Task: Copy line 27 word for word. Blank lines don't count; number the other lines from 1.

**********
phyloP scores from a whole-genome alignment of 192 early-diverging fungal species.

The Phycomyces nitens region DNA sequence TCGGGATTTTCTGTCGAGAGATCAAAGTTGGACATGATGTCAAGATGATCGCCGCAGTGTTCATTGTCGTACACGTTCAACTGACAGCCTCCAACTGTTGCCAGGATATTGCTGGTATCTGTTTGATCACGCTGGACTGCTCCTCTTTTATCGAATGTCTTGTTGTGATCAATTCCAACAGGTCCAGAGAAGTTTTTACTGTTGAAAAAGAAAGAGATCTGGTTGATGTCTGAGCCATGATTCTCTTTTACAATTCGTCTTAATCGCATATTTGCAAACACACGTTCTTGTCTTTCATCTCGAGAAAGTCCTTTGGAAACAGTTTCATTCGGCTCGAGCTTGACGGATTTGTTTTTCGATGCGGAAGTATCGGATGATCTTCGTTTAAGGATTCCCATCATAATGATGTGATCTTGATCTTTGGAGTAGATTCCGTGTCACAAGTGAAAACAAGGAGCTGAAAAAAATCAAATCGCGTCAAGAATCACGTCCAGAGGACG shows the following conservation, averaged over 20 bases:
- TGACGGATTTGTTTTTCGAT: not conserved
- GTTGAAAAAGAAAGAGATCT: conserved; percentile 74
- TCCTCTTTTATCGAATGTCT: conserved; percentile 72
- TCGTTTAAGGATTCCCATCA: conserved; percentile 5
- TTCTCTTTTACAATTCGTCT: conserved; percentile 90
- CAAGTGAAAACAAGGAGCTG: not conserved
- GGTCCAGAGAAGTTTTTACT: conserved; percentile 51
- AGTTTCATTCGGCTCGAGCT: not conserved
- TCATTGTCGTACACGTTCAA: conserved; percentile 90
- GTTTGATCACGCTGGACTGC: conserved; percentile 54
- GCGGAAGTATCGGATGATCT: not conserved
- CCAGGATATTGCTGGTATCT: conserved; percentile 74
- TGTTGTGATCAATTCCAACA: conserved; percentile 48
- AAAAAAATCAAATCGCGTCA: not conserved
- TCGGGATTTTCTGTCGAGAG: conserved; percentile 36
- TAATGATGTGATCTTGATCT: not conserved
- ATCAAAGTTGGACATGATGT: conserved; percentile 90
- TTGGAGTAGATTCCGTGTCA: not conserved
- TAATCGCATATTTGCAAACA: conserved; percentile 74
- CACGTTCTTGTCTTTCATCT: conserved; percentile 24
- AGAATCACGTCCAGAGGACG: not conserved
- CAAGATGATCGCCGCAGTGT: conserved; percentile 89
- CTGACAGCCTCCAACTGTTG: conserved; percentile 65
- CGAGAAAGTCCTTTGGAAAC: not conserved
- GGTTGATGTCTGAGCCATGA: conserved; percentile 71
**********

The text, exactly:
- GGTTGATGTCTGAGCCATGA: conserved; percentile 71